Graduate Program in Athletic Training on the Near Horizon

June 27, 2018

Approval Process Is Well Underway for Master of Science in Athletic Training

Wilmington College’s reputation as a premiere program in athletic training dovetails well with major changes coming to higher education.

PICTURED: Robert Oates, a member of the College’s certified athletic training staff and a graduate of its program, checks on a softball player’s injury as an athletic training student observes.

Starting in 2022, bachelor’s degree programs in athletic training will become obsolete at accredited schools across the country. AT is becoming a graduate-level course of study and — if positive approvals continue for WC as expected — the College will implement a Master of Science in Athletic Training degree program starting in fall 2019.

WC’s undergraduate students will enroll as exercise science majors in the allied health concentration and, after three years plus one summer of studies, graduate into the master’s degree program for an additional two years. The earliest they can sit for the Board of Certification exam is late in their master’s program.

The Commission on Accreditation for Athletic Training Education (CAATE), in partnership with the National Athletic Trainers’ Assn. and the Board of Certification, is behind this major change in AT education.

Dr. Erika Goodwin, vice president for academic affairs and professor of athletic training, cited “increasing complexity in the field” as CAATE’s rationale for the new standards. “Athletic trainers are health care professionals and (requiring) graduate studies highlights the level of knowledge athletic training requires.”

She added that WC is well positioned to meet the challenges presented by this mandatory transition.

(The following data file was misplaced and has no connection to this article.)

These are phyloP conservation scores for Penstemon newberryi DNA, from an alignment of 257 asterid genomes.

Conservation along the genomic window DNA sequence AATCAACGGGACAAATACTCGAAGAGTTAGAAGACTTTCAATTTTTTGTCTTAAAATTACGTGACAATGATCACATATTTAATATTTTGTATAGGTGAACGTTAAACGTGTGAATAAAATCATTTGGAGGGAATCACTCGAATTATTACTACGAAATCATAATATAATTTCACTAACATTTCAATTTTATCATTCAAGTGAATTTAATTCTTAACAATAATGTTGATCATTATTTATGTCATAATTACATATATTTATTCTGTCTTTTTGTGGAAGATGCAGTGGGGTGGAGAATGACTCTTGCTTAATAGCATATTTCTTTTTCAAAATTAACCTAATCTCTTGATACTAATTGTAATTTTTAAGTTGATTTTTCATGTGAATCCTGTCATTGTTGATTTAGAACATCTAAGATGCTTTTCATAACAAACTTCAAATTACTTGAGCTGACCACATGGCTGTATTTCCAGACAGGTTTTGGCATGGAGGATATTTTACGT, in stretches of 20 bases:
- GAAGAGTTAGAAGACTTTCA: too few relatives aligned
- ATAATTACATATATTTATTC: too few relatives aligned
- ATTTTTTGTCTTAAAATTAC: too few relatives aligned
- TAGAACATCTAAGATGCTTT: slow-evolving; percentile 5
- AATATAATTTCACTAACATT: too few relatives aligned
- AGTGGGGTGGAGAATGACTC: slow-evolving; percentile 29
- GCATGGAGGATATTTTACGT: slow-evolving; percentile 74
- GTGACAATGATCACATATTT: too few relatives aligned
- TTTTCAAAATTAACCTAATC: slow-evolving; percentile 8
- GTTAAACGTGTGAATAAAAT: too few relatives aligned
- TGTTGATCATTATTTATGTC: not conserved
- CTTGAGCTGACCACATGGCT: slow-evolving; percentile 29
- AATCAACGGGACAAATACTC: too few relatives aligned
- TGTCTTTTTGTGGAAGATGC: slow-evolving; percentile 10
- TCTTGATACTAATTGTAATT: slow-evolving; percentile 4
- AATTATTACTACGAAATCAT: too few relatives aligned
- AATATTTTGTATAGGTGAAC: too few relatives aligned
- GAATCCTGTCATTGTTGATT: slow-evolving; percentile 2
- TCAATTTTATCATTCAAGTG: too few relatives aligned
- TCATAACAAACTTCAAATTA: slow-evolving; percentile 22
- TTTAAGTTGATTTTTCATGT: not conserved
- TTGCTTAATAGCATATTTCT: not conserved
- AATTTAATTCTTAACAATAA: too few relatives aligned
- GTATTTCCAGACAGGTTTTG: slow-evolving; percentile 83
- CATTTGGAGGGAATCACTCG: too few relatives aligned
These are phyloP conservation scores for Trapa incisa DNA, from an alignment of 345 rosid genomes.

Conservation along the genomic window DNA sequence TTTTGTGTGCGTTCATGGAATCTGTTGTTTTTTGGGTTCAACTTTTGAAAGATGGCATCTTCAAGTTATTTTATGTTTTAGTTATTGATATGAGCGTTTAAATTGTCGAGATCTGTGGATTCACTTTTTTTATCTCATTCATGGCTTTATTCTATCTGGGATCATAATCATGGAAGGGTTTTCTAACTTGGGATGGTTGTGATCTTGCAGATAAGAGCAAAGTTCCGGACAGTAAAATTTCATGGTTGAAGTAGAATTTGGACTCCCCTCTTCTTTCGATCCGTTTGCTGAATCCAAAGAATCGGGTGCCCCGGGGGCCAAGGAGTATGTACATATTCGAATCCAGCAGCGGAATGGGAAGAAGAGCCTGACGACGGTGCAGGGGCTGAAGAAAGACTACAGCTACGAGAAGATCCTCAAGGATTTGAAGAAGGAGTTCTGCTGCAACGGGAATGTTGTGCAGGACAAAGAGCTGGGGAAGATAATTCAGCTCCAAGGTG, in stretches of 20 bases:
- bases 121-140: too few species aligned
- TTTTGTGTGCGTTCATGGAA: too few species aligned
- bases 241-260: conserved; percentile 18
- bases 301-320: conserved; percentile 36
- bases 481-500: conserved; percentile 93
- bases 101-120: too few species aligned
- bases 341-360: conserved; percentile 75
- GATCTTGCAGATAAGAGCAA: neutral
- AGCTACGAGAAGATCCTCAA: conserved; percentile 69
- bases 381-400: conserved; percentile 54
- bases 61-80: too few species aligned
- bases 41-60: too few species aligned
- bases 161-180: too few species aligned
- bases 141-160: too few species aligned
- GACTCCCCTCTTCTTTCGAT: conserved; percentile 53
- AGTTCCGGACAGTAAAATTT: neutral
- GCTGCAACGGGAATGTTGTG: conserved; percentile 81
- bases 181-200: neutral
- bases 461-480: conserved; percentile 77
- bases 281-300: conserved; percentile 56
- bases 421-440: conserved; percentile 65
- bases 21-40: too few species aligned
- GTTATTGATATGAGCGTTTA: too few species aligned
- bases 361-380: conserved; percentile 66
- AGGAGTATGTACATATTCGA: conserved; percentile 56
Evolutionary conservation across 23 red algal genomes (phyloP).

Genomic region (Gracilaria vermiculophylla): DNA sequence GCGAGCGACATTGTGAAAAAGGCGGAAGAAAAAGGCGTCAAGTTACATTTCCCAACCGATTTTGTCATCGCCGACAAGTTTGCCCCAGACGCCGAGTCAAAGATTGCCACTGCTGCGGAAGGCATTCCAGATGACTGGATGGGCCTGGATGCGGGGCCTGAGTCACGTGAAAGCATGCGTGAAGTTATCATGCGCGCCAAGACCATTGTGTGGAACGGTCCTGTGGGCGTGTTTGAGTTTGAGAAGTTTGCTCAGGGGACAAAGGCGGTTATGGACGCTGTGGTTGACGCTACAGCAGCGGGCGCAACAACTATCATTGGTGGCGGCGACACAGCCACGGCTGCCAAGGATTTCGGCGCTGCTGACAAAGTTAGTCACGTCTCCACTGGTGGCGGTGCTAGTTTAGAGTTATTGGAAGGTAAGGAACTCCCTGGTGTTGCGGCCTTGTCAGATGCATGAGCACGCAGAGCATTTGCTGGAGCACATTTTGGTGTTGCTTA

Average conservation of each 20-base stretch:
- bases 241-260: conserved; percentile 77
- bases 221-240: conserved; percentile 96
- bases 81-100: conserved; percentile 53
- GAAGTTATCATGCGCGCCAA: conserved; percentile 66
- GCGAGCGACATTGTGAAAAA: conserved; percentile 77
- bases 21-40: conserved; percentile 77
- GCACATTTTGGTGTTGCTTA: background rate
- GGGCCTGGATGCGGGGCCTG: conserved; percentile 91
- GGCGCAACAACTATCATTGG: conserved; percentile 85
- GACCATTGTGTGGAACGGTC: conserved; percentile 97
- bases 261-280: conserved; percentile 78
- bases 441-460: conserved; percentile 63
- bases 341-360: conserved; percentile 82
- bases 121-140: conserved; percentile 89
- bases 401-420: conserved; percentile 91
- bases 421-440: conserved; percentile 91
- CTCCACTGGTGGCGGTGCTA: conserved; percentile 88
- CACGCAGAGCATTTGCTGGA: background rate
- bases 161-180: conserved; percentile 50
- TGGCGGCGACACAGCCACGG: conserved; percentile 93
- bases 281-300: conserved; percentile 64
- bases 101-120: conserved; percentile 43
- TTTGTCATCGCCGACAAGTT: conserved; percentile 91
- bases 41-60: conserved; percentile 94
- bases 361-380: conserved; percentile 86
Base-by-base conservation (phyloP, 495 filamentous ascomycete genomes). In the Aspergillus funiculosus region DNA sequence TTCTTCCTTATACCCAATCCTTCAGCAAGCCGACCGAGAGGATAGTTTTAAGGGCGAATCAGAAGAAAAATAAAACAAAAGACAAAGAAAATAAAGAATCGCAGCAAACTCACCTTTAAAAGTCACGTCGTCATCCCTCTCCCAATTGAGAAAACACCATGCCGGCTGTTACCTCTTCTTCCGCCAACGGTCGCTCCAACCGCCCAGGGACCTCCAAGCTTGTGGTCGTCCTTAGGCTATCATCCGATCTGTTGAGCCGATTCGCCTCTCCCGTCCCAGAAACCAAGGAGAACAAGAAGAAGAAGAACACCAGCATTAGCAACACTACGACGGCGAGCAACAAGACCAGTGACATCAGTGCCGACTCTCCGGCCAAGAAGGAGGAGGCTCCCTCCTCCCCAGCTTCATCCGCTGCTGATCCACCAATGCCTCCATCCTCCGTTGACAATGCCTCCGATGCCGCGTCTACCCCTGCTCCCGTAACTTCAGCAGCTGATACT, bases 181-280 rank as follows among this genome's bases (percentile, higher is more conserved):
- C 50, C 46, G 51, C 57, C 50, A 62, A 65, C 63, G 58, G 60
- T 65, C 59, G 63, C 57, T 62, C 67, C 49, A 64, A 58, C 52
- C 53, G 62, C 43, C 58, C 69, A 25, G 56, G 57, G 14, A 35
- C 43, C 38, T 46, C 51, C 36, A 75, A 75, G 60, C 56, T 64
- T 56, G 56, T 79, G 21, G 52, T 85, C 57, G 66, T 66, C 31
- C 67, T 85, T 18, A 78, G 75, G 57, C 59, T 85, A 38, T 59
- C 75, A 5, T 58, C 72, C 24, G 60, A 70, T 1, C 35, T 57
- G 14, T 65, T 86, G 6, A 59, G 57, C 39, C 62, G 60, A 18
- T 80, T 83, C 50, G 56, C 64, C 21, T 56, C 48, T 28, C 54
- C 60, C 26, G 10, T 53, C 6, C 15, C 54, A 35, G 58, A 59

“Wilmington College has a long history of producing quality athletic trainers,” said Goodwin, who after 10 years in WC’s Academic Affairs area is returning to teaching this fall. “We have a large, well known and recognized program, both in Ohio and regionally.

“Athletic training is a prominent program at the College and I’m glad to see it continue to grow,” she added.

The new regulations are causing a number of colleges and universities to drop their comparatively small athletic training programs, another factor that could favor a well-positioned school like WC, which, in recent years, has hosted one of the larger programs in Ohio.

The College is well along in the approval process.

Goodwin said the Ohio Dept. of Higher Education (ODHE) approved the College’s proposal for the master’s program earlier this year, while WC gained the Higher Learning Commission (HLC) site visit team’s endorsement in mid-June. Once the HLC’s Institutional Actions Committee gives its final approval that clears the way for the College to submit its proposal to CAATE.

Goodwin said both the HLC, which made a site visit in May, and ODHE were especially impressed with the Athletic Training Clinic located in the Center for Sport Sciences (CSS), which opened in summer 2015. Indeed, recently officials from a professional sports team visited the facility before determining to include a smaller replica of WC’s clinic in its plans for a new training facility.

“The AT Clinic enhances the hands-on learning experience in a hands-on learning profession,” she said, adding that the four professional clinics housed in the CSS — Beacon Orthopaedics and Sports Medicine, Chiropractic Care of Cincinnati, Clinton Memorial Hospital’s Imaging and Sports Medicine Center, and Drayer Physical Therapy Institute — offer “premiere” facilities for AT students’ clinical rotations.